Getting The Flash Off the Camera
now it's time to get our flash off the camera. Now I mentioned earlier that not all cameras and all flashes are created equal. So I'm going to show you several different ways to do this. One, old school way and one new school way and you can figure out what works best for you. And we're gonna put both of these things into practice. So I have some gear down here on the table, I have a couple of different brands and well three different brands here. So let's start with the most current modern way to do this. So these are canon flashes. These are not the latest, greatest cannon flash, but they're the second latest greatest. These are 600 X. R. T. S. The RT stands for Radio trigger, that's what R. T. stands for. So these guys have radios built in and so in the olden days you would have to use an optical trigger where the light would look at the other flash and they had to sort of see each other to work. So about 10 years ago, most manufacturers went away from that and have incorporated rad...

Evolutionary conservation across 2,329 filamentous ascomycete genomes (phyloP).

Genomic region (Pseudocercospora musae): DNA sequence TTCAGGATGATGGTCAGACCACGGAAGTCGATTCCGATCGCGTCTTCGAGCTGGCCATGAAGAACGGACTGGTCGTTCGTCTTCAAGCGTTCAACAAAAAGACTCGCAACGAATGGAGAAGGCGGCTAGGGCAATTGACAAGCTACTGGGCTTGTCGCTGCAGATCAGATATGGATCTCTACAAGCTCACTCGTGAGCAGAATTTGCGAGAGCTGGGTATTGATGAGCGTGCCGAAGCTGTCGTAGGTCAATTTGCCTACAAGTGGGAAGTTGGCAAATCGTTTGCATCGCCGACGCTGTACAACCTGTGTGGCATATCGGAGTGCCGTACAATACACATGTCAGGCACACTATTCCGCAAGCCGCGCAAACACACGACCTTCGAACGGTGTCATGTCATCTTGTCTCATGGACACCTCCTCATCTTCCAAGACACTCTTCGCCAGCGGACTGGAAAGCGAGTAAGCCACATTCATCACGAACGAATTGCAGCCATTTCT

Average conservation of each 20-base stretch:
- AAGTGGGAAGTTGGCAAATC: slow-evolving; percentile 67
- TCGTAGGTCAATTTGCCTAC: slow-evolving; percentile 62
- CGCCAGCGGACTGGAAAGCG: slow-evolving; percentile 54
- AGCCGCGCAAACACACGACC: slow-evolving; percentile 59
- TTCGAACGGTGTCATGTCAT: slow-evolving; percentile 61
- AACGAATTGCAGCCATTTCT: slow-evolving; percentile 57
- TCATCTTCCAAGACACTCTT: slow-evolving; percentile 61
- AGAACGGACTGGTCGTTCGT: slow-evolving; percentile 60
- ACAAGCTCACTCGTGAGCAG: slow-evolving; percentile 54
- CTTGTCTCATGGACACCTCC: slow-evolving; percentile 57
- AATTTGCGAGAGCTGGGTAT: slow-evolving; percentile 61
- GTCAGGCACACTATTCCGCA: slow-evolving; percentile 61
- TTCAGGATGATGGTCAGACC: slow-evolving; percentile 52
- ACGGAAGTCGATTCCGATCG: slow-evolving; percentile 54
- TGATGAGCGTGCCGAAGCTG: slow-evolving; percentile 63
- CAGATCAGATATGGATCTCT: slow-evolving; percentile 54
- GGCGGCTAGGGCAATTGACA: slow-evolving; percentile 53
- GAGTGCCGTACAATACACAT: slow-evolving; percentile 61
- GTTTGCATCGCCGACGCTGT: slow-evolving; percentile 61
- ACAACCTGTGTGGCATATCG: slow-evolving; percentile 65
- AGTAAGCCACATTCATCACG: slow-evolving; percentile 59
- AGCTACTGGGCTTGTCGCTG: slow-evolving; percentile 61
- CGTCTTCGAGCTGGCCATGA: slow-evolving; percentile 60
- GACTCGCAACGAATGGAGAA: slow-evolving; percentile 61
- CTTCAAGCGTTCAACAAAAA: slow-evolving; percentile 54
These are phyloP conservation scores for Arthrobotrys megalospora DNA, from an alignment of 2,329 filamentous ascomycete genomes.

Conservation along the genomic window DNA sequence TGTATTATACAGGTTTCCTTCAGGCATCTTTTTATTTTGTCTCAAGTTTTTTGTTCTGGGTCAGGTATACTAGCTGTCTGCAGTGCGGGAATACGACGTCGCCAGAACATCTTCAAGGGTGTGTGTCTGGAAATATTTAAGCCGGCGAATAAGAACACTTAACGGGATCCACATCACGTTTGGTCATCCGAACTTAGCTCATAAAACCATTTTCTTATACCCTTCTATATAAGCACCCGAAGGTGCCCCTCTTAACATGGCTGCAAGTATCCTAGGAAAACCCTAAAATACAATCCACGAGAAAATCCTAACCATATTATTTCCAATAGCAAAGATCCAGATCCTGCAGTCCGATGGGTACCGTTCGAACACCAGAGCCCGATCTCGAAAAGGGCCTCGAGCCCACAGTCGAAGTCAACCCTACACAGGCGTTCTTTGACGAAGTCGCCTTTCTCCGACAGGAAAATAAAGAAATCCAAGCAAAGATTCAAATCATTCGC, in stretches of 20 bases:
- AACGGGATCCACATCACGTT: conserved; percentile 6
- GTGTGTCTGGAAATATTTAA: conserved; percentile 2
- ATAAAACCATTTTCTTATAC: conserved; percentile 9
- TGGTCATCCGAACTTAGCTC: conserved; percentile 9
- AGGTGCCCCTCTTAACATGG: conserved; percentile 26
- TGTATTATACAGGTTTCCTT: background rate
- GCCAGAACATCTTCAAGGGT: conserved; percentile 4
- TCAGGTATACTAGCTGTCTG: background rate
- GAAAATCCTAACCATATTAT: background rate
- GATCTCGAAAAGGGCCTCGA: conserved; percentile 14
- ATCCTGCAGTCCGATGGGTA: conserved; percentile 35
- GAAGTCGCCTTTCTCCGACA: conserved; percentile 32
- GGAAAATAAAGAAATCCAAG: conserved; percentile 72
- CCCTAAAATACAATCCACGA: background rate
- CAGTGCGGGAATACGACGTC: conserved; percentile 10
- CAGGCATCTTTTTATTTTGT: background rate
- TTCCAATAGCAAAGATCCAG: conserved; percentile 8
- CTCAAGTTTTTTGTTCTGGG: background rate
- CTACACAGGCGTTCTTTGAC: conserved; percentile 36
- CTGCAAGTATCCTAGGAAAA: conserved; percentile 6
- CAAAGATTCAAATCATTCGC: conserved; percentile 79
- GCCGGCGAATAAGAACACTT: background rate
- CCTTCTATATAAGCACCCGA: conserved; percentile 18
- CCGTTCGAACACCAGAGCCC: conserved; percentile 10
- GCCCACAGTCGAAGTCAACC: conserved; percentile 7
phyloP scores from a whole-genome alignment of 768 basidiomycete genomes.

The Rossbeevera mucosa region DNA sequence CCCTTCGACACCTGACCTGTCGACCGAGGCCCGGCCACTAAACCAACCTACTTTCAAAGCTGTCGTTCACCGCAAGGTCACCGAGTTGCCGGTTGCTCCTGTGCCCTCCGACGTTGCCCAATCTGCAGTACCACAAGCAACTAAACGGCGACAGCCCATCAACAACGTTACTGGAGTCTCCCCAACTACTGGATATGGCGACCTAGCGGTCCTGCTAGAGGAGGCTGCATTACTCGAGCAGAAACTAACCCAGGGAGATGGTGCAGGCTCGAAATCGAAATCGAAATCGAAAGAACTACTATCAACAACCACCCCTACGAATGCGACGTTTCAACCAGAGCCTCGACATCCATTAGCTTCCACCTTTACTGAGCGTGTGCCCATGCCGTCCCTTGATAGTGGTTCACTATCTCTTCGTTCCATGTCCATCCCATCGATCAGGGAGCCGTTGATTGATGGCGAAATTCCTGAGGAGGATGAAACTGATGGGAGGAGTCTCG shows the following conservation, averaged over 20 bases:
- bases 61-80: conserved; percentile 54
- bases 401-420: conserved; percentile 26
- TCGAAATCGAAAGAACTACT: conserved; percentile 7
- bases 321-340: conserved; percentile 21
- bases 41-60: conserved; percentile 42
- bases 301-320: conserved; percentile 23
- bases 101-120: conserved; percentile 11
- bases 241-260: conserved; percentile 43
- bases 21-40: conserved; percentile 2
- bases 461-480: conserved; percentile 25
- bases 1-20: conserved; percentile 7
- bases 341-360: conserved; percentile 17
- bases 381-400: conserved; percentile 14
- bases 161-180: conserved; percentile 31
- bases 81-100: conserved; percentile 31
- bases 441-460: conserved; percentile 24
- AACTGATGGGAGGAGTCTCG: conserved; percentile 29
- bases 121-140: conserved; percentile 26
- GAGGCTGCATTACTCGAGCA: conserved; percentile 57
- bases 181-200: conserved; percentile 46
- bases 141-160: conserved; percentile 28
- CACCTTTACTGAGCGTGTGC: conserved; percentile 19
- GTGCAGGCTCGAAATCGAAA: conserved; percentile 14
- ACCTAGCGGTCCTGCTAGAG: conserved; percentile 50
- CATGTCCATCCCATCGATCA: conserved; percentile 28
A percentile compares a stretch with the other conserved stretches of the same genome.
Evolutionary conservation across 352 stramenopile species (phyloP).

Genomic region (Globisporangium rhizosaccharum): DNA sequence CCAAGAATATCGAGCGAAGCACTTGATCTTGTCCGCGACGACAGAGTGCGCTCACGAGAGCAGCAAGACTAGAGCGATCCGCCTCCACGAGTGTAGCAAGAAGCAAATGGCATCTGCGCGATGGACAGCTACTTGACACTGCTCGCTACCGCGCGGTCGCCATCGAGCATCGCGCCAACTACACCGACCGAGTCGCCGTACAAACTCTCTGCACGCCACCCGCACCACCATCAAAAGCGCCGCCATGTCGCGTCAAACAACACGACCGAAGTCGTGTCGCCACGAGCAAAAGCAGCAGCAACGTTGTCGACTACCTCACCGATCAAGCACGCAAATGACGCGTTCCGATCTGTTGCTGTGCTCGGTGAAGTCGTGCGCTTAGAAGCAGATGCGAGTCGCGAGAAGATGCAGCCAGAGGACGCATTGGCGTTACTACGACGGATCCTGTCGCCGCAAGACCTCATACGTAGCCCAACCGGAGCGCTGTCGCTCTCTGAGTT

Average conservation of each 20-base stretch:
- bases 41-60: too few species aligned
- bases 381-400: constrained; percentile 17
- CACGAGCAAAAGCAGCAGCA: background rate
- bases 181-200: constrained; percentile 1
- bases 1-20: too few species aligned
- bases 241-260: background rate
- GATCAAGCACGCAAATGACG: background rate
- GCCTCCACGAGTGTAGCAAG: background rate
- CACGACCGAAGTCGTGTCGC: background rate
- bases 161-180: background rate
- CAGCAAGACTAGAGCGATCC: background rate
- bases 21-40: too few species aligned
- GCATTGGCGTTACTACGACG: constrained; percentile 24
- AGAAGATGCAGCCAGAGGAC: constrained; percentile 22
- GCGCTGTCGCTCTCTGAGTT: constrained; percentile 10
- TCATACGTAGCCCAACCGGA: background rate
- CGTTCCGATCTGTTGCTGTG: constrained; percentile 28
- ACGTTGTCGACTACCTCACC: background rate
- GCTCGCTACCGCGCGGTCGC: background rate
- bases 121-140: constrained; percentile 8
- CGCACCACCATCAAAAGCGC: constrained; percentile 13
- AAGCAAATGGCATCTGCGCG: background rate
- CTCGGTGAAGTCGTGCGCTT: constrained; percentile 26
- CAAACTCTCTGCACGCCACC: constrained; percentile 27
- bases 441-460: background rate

ios in their flashes. That is the most common way to do this. And so to do that, you have to have a receiver. So this is a receiver right here, This receives uh something and this is a transmitter. So this goes on the camera and it tells this what to do. Now, the cool thing about these things is that you can have multiple receivers. So I have one flash. So this could be a receiver, you can have two flashes. I could have three, I have four, I could have five, could have as many flashes as theoretically possible. I don't know how many you could possibly do but a lot. And then you can also put different flashes in groups. And so maybe you have a bunch of flashes on one side and you want to control all those flashes together, you would say that's group A. Then maybe you have some flashes from behind. You want to control all those flashes together. That would maybe be Group B. And group C. And group D. So you can uh control different groups of flashes or if you want to control two flashes independent of each other, you can still put them in groups, but there's just one flash in each groups A and B. So you can control those independent of each other. So you'll see that um, as we go forward, we're going to have uh, transmitter like this. You'll see when we go to the close up zone that there's different groups represented there. This is a go docks flash. It also has a transmitter that looks and behaves very very similarly to the Canon flash. So again, you need to have some flash as a radio trigger built in and then a radio transmitter to go on your camera. Then you can add different things. Now, one of the problems with this is it's proprietary. In other words, the Cannon transmitter only works with the canon speed lights and the Botox transmitter only works with Botox speed lights. And so if you have like I have here two cannon flashes and one Botox flash and you want to control all of those together, you can't use a brand specific transmitter and receiver. But that's okay, we can go old school. So down here, I have these guys, these are pocket wizards and you've probably heard of pocket wizards. Somewhere along your photographic journey. These guys are oh, I don't know, eight or nine years old, something like that, that they are rock solid. This is the pocket wizard plus three. And I love these pocket wizards. What they allow you to do is you have four groups, A, B, C and D. And you can put as many flashes as you want in different groups. So here's how it works. If I want to control this cannon flash, there's a little porch right here. This cable connects to this porch, I screw that in there. Then if I turn this flash on, I will turn this guy on. And now what happens is this can tell this flash to fire when I push this test button, bam it fires. Now watch what happens if I have a transmitter like this and I will turn that guy on. I think I did not put the batteries in that one. If I turn this one on here we go. Now, what happens? I have these sets of the same channel. If I push this button, this flash fires so I'm telling this to flash there. So this is communicating with this and that is telling this flash to fire. Now the deal with pocket wizards is pocket wizards only say flash, they don't carry any information like T T. L information, exposure, flash exposure compensation information, anything like that. All the pocket wizard will do is say, hey flash, you have to fire and so when you're working with the flash like this guy, you would have to change all the settings on the back of the flash and every flash are using, you would change those settings on the flash, not on the camera on something like a Botox or a cannon transmitter like this, you can tell the flash be brighter, be darker, you can change groups, you can tell it to fire, you can put it on auto mode, you can put it on manual mode, all that stuff remotely. So these are much nicer if you have them. The other thing you can do though with the pocket wizard is I have a Botox here, I would like to use the Botox and the cannon together. Well, this codex has no ports to plug in a cable like we did with the cannon, but that's okay because the pocket wizards allow you to have all kinds of adapters so we can just put this cold shoe adapter on there and now this pocket wizard can make this go docks, flash fire, which means that I can mix of Botox with a Canon and Nikon and then any brand that I want. So that's the nice thing about pocket wizards as you can mix and match brands. Um, and you can even use full on studio strobes with your speed lights, you can mix and match tons of stuff. So that's why I have so many pocket wizards because sometimes I'll be using my big heavy duty studio strobes and I just want maybe a little light uh, in a lamp or somewhere and a speed light is perfect. Just pop that onto a pocket wizard through it where I needed to go and it's going to work. So the pocket wizards allow you to do all this cross platform compatibility that you can't do with brand proprietary transmitters and receivers. Okay, the other thing that you will probably need one, we're shooting off camera flash is something like this. This is a fancy say, iconic light meter, there are many different types of light meters that you can use. This is the one I use because it does pretty much anything conceivable and in the back of this guy, it has this little square thing right here and that little square thing is a pocket wizard transmitter and so this light meter can tell flashes to fire so I can meet or the flash is using this, it's really a cool feature just to use this and to go around to my different lights meter things, make adjustments and it makes the whole system behave less like normal speed lights and a lot more like studio strobes. And so it's up to you to use whatever system you choose for me, if I was starting out starting to use stuff in the studio, I would definitely get a Canon or Nikon or Botox or flash point or whatever branded speed light goes with my off camera flash so I can control everything from the camera and then as you grow and maybe you're mixing and matching and maybe you would want to go to the pocket wizards, we're gonna use both things as we start shooting here in the studio. Okay, so there are a couple of things you need to do to make all this work. So, um, this is a transmitter, It's always a transmitter. So for this to work, you just turn it on and put it on the camera and it knows that it needs to control some cameras are control some flashes. So you can tell this, uh, to tell the flashes to be in manual mode or T. T. L. Mode or whatever you need. However, this guy here and it doesn't matter if it's a Nikon or Canon or Sony or an Olympus or Fuji film or whatever brand you have, you have to tell your flash that it's going to be controlled by something else. Now what you have to do on a modern, on modern uh flashes, the terminology has changed thankfully on older flashes, it has not, it's a little embarrassing. And so the terminology on older flashes like this is the uh flash that's controlling the other flash is called the Master flash and the other one is called Slave. Thank God now has been updated and you have transmitter and receiver or transmitter and remote. That terminology has been changed. But on older flashes it still says Master and Slave, which I think is horrible, but that's what we have to work with. So in this flash here, what I need to do is I need to turn it on um, to say this is a radio remote. So on this flash there's a little button right here, I can turn that on a little bit later, we'll go over to the extreme close up zoom camera so you can see how this works. But I turn on my radio trigger so I do that and then it asks me what kind of uh, to be a master or should it be a remote flash. So right now by default this is set up to be a Master flash. So I need to go in here to the menus and I need to change that just a little bit. So let me get in here. There we go. So now I have this set up to be a remote flash and this is a transmitter. So now if I turn this towards you like that, I have this camera. So I've set this up to be my transmitter is to be my receiver. If I take a picture you will see I guess I have to turn on the camera you will see bam this makes this flash fire. So when I take a picture that's firing, this is off camera, I can go in here now I can say to that flash being A. T. T. L. Mode being master mode exposure compensation up exposure compensation down all of the stuff I used to do with the flash here on the camera, I can do with the remote control which is really wonderful. And because I can put different flashes in different groups, I can tell different flashes to do different things. And so that's what we're going to do next. We're gonna take this off camera flash and we're going to create a portrait and show you how to use flash exposure compensation with an off camera flash to create some really cool effects. And then later after that we'll start adding like modifiers and more flashes and do some really groovy things. But we first have to understand controlling this off camera flash. And so let's get to that right now